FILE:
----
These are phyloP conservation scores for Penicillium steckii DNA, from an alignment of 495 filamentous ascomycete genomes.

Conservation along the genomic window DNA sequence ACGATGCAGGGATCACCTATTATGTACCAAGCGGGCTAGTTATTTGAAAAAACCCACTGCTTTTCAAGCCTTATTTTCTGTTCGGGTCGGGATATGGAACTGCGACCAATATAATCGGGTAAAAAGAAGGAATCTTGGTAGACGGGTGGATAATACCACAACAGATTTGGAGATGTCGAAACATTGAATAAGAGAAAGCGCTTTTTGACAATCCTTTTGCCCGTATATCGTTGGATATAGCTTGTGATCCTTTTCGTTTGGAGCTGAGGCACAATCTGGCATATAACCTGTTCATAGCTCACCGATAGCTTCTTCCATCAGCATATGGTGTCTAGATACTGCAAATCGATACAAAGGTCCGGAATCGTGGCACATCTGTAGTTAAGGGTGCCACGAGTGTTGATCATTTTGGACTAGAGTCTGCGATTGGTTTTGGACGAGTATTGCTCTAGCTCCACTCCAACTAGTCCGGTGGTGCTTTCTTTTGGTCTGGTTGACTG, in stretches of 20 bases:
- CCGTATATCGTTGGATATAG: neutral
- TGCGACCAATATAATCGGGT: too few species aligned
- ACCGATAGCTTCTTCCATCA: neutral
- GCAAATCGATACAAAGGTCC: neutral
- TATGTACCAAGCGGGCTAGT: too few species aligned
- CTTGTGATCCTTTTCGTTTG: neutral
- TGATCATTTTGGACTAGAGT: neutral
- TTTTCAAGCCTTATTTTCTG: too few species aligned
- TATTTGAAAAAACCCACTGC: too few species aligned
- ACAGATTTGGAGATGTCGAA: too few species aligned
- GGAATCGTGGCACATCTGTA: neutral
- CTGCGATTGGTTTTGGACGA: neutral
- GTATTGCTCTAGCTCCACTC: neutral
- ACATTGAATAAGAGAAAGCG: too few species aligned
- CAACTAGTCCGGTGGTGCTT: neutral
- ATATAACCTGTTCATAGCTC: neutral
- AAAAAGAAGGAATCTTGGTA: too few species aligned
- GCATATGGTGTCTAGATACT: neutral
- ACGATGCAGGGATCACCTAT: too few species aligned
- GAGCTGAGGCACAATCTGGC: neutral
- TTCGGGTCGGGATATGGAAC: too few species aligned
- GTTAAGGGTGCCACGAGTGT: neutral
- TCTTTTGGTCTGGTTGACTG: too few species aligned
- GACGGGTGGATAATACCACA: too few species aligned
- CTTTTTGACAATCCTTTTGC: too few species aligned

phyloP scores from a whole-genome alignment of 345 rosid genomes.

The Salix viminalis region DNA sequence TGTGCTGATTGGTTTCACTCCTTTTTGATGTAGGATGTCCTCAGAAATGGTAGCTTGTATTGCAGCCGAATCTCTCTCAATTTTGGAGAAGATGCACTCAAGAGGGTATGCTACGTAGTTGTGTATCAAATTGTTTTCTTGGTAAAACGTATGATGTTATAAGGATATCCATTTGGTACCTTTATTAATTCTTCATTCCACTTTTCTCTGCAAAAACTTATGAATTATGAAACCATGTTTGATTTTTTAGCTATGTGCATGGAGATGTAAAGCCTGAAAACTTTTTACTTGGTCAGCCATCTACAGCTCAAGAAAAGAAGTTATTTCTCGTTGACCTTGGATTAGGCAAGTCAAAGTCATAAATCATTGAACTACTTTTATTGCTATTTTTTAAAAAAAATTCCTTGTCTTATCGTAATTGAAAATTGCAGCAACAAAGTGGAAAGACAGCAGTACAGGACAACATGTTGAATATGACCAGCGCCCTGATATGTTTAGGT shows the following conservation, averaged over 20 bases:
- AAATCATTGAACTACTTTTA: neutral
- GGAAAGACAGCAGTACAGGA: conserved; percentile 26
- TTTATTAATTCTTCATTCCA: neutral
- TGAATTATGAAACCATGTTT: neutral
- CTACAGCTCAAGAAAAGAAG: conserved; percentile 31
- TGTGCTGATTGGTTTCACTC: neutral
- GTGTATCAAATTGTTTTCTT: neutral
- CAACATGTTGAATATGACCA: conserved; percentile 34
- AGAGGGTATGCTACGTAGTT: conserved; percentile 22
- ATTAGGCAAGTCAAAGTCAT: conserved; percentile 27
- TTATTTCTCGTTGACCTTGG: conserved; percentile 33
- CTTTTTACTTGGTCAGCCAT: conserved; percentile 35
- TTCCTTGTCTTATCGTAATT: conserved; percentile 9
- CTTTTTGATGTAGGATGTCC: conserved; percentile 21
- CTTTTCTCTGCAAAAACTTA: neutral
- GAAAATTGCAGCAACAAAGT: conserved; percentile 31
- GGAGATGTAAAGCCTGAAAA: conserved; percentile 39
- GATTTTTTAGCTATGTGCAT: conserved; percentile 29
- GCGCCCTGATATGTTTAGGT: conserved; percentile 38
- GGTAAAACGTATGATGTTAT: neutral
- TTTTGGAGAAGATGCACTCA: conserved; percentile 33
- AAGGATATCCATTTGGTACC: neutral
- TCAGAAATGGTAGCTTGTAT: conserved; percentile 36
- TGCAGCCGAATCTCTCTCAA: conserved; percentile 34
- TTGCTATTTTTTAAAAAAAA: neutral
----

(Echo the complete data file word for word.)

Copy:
These are phyloP conservation scores for Penicillium steckii DNA, from an alignment of 495 filamentous ascomycete genomes.

Conservation along the genomic window DNA sequence ACGATGCAGGGATCACCTATTATGTACCAAGCGGGCTAGTTATTTGAAAAAACCCACTGCTTTTCAAGCCTTATTTTCTGTTCGGGTCGGGATATGGAACTGCGACCAATATAATCGGGTAAAAAGAAGGAATCTTGGTAGACGGGTGGATAATACCACAACAGATTTGGAGATGTCGAAACATTGAATAAGAGAAAGCGCTTTTTGACAATCCTTTTGCCCGTATATCGTTGGATATAGCTTGTGATCCTTTTCGTTTGGAGCTGAGGCACAATCTGGCATATAACCTGTTCATAGCTCACCGATAGCTTCTTCCATCAGCATATGGTGTCTAGATACTGCAAATCGATACAAAGGTCCGGAATCGTGGCACATCTGTAGTTAAGGGTGCCACGAGTGTTGATCATTTTGGACTAGAGTCTGCGATTGGTTTTGGACGAGTATTGCTCTAGCTCCACTCCAACTAGTCCGGTGGTGCTTTCTTTTGGTCTGGTTGACTG, in stretches of 20 bases:
- CCGTATATCGTTGGATATAG: neutral
- TGCGACCAATATAATCGGGT: too few species aligned
- ACCGATAGCTTCTTCCATCA: neutral
- GCAAATCGATACAAAGGTCC: neutral
- TATGTACCAAGCGGGCTAGT: too few species aligned
- CTTGTGATCCTTTTCGTTTG: neutral
- TGATCATTTTGGACTAGAGT: neutral
- TTTTCAAGCCTTATTTTCTG: too few species aligned
- TATTTGAAAAAACCCACTGC: too few species aligned
- ACAGATTTGGAGATGTCGAA: too few species aligned
- GGAATCGTGGCACATCTGTA: neutral
- CTGCGATTGGTTTTGGACGA: neutral
- GTATTGCTCTAGCTCCACTC: neutral
- ACATTGAATAAGAGAAAGCG: too few species aligned
- CAACTAGTCCGGTGGTGCTT: neutral
- ATATAACCTGTTCATAGCTC: neutral
- AAAAAGAAGGAATCTTGGTA: too few species aligned
- GCATATGGTGTCTAGATACT: neutral
- ACGATGCAGGGATCACCTAT: too few species aligned
- GAGCTGAGGCACAATCTGGC: neutral
- TTCGGGTCGGGATATGGAAC: too few species aligned
- GTTAAGGGTGCCACGAGTGT: neutral
- TCTTTTGGTCTGGTTGACTG: too few species aligned
- GACGGGTGGATAATACCACA: too few species aligned
- CTTTTTGACAATCCTTTTGC: too few species aligned

phyloP scores from a whole-genome alignment of 345 rosid genomes.

The Salix viminalis region DNA sequence TGTGCTGATTGGTTTCACTCCTTTTTGATGTAGGATGTCCTCAGAAATGGTAGCTTGTATTGCAGCCGAATCTCTCTCAATTTTGGAGAAGATGCACTCAAGAGGGTATGCTACGTAGTTGTGTATCAAATTGTTTTCTTGGTAAAACGTATGATGTTATAAGGATATCCATTTGGTACCTTTATTAATTCTTCATTCCACTTTTCTCTGCAAAAACTTATGAATTATGAAACCATGTTTGATTTTTTAGCTATGTGCATGGAGATGTAAAGCCTGAAAACTTTTTACTTGGTCAGCCATCTACAGCTCAAGAAAAGAAGTTATTTCTCGTTGACCTTGGATTAGGCAAGTCAAAGTCATAAATCATTGAACTACTTTTATTGCTATTTTTTAAAAAAAATTCCTTGTCTTATCGTAATTGAAAATTGCAGCAACAAAGTGGAAAGACAGCAGTACAGGACAACATGTTGAATATGACCAGCGCCCTGATATGTTTAGGT shows the following conservation, averaged over 20 bases:
- AAATCATTGAACTACTTTTA: neutral
- GGAAAGACAGCAGTACAGGA: conserved; percentile 26
- TTTATTAATTCTTCATTCCA: neutral
- TGAATTATGAAACCATGTTT: neutral
- CTACAGCTCAAGAAAAGAAG: conserved; percentile 31
- TGTGCTGATTGGTTTCACTC: neutral
- GTGTATCAAATTGTTTTCTT: neutral
- CAACATGTTGAATATGACCA: conserved; percentile 34
- AGAGGGTATGCTACGTAGTT: conserved; percentile 22
- ATTAGGCAAGTCAAAGTCAT: conserved; percentile 27
- TTATTTCTCGTTGACCTTGG: conserved; percentile 33
- CTTTTTACTTGGTCAGCCAT: conserved; percentile 35
- TTCCTTGTCTTATCGTAATT: conserved; percentile 9
- CTTTTTGATGTAGGATGTCC: conserved; percentile 21
- CTTTTCTCTGCAAAAACTTA: neutral
- GAAAATTGCAGCAACAAAGT: conserved; percentile 31
- GGAGATGTAAAGCCTGAAAA: conserved; percentile 39
- GATTTTTTAGCTATGTGCAT: conserved; percentile 29
- GCGCCCTGATATGTTTAGGT: conserved; percentile 38
- GGTAAAACGTATGATGTTAT: neutral
- TTTTGGAGAAGATGCACTCA: conserved; percentile 33
- AAGGATATCCATTTGGTACC: neutral
- TCAGAAATGGTAGCTTGTAT: conserved; percentile 36
- TGCAGCCGAATCTCTCTCAA: conserved; percentile 34
- TTGCTATTTTTTAAAAAAAA: neutral